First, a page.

Why does my wave form generator using interrupts max out at 3.8KHz.

I’m trying to generate four wave forms (sine, square, saw, triangle) on a standard 328. I’ve already posted the code on the thread titled “Fast PWM - Compare to OCR1A”, #10 and #11, so I don’t want to double post it here. I’m using a rotary encoder to increment the frequency and its switch to select the frequency and wave form. That seems to be working fine. The data for the wave is coming from an R2R 6-bit ladder on A0-A5 which is then combined with calculated wave data as store in four 128 byte arrays, one for each wave form.

The output waves look great on a scope up to about 3.8KHz, but will not go higher. The setup for the interrupts and the Timer1 vector is repeated here. I left off the PCINT2 ISR because it is working correctly. These two functions appear between cli() and sei(). Any ideas why it turns into a mule at 3.8KHz?

void InitTimer()
  // Clear Timer1/Counter Control Register for Interrupt, bytes A and B (TCCR1?)
  TCCR1A = 0;       // Clear TCCR1A/B registers
  TCCR1B = 0;
  TCNT1 = 0;        // Initialize counter to 0

  // Compare register for TIMER1: (16mHz / frequency - 1) / 2^6, no prescaling
  period = (CLOCKFREQUENCY / frequency - 1) / 64;
  OCR1A = period;
  // Timer/Counter Control Register for Interrupt 1 on register B
  TCCR1B |= (1 << WGM12);    // Mode 4, CTC--Clear Timer on Compare
  TCCR1B |= (1 << CS10);     // Clock Select Bit, no prescaling
  TIMSK1 |= (1 << OCIE1A);   // The value in OCR1A is used for compare
  DDRB = 0b11111111;         // PORTB all outputs
  DDRC = 0b00111111;         // PORTC all inputs except PC6, which is RESET, and PC7
  DDRD = 0b11111111;         // PORTD all outputs

void InitEncoder()
  PCICR |= (1 << PCIE2);  // Turn on Port Control Interrupt Enable for Timer2 for 
                          // Pin Change Interrupt Control Register
  PCMSK2 |= (1 << PCINT18) | (1 << PCINT19); // Look for Pin Control Interrupts on pins 2 and 3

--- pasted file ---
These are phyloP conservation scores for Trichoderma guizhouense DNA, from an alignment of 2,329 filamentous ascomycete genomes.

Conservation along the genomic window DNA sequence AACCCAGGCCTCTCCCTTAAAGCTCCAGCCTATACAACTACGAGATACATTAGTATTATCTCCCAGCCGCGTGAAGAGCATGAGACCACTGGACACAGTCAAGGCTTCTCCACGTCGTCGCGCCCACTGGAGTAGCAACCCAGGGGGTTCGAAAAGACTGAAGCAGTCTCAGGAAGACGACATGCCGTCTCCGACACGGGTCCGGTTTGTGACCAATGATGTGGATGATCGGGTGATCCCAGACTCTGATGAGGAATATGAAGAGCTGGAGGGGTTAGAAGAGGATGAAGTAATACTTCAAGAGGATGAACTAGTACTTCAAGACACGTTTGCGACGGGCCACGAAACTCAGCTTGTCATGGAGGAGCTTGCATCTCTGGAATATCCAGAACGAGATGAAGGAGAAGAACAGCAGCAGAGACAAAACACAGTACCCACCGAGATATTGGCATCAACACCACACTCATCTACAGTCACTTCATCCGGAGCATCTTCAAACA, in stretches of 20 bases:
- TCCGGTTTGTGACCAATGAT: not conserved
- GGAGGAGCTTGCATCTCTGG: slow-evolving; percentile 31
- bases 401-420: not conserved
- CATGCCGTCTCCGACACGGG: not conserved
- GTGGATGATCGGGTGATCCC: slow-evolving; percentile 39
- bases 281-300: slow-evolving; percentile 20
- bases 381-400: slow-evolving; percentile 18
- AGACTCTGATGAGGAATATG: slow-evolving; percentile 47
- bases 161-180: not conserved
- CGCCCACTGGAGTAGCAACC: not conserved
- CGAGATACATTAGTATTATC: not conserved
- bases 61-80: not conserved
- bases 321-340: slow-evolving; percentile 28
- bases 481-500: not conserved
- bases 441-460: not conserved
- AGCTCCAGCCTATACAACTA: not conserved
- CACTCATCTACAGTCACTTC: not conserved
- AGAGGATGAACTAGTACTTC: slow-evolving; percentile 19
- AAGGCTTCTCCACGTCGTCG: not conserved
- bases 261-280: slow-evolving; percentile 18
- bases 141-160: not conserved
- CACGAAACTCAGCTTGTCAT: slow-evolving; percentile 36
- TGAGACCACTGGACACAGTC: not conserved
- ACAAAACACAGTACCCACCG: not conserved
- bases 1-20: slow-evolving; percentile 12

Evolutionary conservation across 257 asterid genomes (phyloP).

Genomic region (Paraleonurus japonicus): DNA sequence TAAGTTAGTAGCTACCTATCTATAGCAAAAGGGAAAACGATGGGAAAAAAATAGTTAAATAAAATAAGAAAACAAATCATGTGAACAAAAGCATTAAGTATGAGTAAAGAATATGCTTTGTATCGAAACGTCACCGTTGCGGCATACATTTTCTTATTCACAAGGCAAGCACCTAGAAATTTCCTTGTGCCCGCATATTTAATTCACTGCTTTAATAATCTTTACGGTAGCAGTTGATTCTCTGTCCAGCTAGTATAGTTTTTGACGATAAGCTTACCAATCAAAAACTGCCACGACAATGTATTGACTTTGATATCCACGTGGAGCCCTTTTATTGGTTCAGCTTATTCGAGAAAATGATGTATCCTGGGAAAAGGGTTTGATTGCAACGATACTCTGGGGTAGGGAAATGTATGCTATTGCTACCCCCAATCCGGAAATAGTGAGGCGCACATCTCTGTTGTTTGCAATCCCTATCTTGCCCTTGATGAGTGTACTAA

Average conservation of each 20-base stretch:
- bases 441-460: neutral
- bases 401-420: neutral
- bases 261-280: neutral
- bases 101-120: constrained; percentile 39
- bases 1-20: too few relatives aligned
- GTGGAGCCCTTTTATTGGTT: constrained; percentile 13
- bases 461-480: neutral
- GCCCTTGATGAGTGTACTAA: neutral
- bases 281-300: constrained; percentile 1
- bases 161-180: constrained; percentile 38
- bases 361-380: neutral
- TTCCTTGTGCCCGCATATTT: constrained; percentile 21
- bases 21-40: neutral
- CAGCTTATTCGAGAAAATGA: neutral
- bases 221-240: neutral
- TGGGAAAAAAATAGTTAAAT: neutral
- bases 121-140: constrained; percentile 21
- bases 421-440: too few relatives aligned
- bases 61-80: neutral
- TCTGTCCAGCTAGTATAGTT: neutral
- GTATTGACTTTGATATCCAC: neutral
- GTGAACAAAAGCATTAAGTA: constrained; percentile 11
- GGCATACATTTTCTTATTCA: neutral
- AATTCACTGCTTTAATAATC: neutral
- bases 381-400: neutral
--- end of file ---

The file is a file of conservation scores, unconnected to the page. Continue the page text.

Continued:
ISR(TIMER1_COMPA_vect)//timer 1 interrupt

  if (index >= tableVals) { // TableVals = 128, index is volatile
    index = 0;
  PORTC = (byte)( pgm_read_byte_near(waveTypePtr + index));  // waveTypePtr points to selected wave form array

You are stepping thru the 128 values up & down?
1/(1/16000000 * 2 * (128 * 2)) = 31250 Hz
Then you lose some more code cycles jump to & from the function calls, could end up slowing things down to 3800 Hz.

I've already posted the code on the thread titled "Fast PWM - Compare to OCR1A", #10 and #11, so I don't want to double post it here.

Double posting is when you deal with the same subject in two different Threads - which is exactly what you are doing. It causes immense confusion for everyone.

Ask the moderator to merge this Thread with your other one.


@CrossRoads: Yes, I do step through the entire array in either direction. Not sure what the solution is, though. I tried cutting the array size in half, but it still dies at about the same frequency. I've gotta be doing something stupid at some low level.

@Robin2: I wasn't the OP where I posted the code, but was coattailing the thread topic since my code pertained to that post. Given that only 33 people have even read this post with only one helpful reply, I doubt that it's caused immense confusion for everyone.

I think the 256 steps up & down are what's killing the speed. Each step needs some finite number of clock cycles, no getting around that. Having lots of function calls also has an impact. Takes a few microseconds to jump back & forth, that also adds up.
Rewrite the code to make it more inline, run it tighter in a while loop inside of the overall loop.

I did cut the array size in half, but it still dies at almost exactly the same frequency. I'll try to move the code inline and see what happens. Thanks!

How much memory does one complete waveform require? I don't know how long pgm_read_byte_near() takes but it might be significant at these frequencies. Can you get a general idea of how much time the interrupt handler is using by setting an I/O pin high at the start of the handler and low at the end? The duty cycle on the pin would tell you whether your handler was anywhere near overrunning.

PS if you have performance critical functions that you want to execute inline, you can mark them as inline functions - you don't need to inline them manually.

Mornin' Peter: I'm away from my system and I don't know how long a read takes from program memory. I'll investigate that as soon as I can. It may well be that I simply don't have the horsepower to do what I'm trying to do. Thanks...

@Robin2: I wasn't the OP where I posted the code,

I'm sure you will understand why I assumed you were. So post your code here to save people having to jump elsewhere to read it.


@Peter: Each waveform takes 128 bytes, processing it's a fairly long process and therein lies the rub. I think I'll have to live with the cutoff.

Thanks, all, for your help.